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Mekaal Hasan, founder of one of Pakistan's primary Sufi-rock acts, believes the future of their music lies in India.
India is the best live audience we have. In Pakistan, there are no live shows. Live music is dead there and musicians who perform are an endangered species. Since the Pervez Musharraf government's ouster in 2008, there is heavy censorship on art and culture in our country," says Mekaal Hasan, founder of the Mekaal Hasan band.
The band's name explains his role in the group, with Hasan being the binding force right from its inception 12 years ago. This guitarist with his jazz-rock influences complements the group's eastern sensibilities. "The other members are more attuned to traditional Indian melodies and Sufi, whereas I am more into rock and jazz-based textures. This combination makes our sounds fresh and less typical," he says, minutes after their first show at Natraj Gardens in Mumbai on Sunday. Like most of his compatriots, he too has found India to be a rebound ground for their music. As part of its current tour, the band will perform at Blue Frog in Mumbai on Tuesday and in Delhi on January 13 and 14.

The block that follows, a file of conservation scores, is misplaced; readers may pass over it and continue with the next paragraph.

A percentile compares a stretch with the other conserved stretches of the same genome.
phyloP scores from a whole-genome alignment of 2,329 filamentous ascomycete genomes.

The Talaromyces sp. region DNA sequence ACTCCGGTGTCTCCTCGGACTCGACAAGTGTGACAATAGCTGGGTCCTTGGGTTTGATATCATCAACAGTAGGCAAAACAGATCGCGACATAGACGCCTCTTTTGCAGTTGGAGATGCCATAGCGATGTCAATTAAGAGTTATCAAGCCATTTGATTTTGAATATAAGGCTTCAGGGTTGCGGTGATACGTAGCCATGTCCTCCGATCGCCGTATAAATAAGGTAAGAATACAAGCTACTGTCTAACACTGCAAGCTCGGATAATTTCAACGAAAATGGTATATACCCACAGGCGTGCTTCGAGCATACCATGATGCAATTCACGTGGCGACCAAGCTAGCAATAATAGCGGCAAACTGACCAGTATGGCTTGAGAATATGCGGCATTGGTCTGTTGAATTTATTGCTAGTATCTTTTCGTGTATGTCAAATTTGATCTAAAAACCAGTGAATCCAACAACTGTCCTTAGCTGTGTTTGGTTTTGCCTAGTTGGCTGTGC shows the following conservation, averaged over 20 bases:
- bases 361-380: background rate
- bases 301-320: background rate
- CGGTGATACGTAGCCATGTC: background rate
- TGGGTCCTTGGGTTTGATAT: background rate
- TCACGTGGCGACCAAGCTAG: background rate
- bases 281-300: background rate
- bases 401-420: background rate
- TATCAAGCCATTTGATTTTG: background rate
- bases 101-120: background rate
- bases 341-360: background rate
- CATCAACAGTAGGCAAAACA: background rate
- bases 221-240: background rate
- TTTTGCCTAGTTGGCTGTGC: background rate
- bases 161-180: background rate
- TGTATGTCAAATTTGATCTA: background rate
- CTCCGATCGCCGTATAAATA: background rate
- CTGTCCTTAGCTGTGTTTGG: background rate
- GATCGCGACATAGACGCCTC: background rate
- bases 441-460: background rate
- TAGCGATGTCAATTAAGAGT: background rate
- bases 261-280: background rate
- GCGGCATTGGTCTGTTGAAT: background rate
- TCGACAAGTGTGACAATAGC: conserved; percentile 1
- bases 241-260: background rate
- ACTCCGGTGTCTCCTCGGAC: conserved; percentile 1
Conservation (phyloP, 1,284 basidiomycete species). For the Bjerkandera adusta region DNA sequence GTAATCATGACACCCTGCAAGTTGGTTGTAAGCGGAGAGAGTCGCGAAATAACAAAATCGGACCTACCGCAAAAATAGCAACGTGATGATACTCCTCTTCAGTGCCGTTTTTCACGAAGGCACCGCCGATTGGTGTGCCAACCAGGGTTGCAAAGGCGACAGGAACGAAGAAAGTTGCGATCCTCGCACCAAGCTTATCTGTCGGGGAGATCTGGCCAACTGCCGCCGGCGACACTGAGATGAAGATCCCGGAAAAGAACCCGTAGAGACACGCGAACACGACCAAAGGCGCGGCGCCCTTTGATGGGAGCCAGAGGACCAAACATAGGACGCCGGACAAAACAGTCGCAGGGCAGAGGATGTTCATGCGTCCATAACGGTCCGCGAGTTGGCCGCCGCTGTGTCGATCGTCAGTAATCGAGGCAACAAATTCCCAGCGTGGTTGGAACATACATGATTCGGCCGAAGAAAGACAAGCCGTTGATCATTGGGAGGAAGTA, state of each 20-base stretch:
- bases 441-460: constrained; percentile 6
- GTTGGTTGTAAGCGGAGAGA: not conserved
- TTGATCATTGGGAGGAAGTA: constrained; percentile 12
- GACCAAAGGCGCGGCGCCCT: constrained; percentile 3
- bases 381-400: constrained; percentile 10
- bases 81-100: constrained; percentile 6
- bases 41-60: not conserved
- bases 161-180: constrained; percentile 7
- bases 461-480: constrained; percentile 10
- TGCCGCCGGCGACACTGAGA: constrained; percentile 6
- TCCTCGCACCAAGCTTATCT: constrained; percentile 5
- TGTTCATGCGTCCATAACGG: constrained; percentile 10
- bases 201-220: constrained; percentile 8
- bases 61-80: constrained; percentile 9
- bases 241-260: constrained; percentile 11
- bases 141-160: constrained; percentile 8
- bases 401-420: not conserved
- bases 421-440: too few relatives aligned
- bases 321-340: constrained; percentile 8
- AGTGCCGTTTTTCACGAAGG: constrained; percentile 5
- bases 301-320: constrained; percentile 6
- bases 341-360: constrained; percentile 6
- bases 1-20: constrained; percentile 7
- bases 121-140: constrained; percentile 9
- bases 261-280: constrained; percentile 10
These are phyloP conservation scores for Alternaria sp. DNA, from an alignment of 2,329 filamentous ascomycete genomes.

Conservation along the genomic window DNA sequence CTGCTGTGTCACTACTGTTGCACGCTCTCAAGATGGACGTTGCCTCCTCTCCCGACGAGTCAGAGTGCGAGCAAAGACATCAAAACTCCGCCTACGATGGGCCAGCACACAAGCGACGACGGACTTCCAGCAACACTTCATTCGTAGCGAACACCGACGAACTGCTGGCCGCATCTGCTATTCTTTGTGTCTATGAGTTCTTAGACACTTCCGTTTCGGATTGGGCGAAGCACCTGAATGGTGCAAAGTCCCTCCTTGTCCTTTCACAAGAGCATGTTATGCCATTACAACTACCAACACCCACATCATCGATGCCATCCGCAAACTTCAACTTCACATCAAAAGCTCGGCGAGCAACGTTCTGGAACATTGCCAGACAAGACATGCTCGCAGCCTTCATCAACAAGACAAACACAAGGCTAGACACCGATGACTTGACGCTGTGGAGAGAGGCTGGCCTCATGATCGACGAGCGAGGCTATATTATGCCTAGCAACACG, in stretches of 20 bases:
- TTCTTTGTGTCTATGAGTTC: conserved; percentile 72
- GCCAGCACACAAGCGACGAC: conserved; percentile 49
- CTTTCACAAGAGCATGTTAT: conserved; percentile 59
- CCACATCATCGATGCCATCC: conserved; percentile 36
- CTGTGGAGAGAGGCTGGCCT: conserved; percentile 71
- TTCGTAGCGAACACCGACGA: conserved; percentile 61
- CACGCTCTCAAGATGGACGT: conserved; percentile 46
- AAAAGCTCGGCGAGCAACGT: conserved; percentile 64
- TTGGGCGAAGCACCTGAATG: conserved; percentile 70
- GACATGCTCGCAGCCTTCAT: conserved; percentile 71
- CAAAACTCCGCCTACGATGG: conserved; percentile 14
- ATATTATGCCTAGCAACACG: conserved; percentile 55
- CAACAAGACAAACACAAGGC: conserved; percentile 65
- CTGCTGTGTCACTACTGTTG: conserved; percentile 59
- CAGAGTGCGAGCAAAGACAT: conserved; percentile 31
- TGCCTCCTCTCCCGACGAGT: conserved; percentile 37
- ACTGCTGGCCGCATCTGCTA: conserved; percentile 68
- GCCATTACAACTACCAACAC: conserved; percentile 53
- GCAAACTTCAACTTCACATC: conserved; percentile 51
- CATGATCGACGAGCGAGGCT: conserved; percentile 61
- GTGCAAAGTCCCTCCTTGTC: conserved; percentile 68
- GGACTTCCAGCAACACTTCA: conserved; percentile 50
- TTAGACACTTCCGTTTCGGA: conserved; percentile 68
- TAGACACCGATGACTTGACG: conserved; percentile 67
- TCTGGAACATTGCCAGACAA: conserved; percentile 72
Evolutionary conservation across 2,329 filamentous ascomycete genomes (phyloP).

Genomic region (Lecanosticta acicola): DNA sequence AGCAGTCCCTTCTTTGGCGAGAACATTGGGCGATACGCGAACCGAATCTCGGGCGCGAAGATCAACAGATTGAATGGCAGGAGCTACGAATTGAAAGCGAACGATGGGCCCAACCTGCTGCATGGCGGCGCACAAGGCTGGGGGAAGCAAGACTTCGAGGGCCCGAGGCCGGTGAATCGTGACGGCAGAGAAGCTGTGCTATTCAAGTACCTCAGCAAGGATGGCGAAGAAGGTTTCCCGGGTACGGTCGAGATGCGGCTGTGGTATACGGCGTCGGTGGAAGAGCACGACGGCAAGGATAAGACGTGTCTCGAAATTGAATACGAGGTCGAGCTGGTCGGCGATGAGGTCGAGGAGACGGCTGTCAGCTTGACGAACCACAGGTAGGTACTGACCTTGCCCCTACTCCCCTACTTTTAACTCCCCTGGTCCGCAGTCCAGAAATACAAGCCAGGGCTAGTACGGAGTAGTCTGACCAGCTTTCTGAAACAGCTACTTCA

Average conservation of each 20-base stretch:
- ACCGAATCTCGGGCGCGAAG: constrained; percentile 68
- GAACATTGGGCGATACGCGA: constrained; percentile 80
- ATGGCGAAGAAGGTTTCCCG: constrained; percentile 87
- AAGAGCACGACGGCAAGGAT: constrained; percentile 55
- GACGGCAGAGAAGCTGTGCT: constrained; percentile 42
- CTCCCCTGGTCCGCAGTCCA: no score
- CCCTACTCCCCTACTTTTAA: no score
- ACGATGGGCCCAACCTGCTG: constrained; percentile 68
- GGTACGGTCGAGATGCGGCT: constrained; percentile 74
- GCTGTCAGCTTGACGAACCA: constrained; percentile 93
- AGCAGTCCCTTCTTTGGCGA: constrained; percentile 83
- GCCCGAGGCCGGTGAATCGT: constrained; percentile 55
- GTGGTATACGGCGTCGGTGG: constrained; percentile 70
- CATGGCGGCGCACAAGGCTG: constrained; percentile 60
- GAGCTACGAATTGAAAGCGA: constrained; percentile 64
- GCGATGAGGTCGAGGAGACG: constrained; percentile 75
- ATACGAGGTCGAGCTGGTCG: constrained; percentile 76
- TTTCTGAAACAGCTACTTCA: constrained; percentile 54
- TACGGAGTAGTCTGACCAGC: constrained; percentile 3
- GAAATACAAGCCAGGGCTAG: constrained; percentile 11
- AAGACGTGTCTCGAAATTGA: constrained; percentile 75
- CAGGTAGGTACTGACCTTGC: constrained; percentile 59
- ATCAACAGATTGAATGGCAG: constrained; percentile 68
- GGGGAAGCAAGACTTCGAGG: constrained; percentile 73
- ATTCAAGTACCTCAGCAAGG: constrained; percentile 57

They have been at the forefront of Pakistan's Sufi-rock brand of music, and have earned a formidable following in India. And to their credit, much of their original sound remains undiluted, unlike that of their peers such as Aatif Aslam, Rahat Fateh Ali Khan and Shafqat Amanat Ali, all of whom have left Pakistan to make India their base and whose music has now been affected by conventional trappings.
Hasan takes much pride in this fact but he also laments about opportunities that went by. "We never went commercial, and kept ourselves out of categorisations. This is why we have never been on the same page as the other Pakistani musicians. We have also missed out on a lot," he says.
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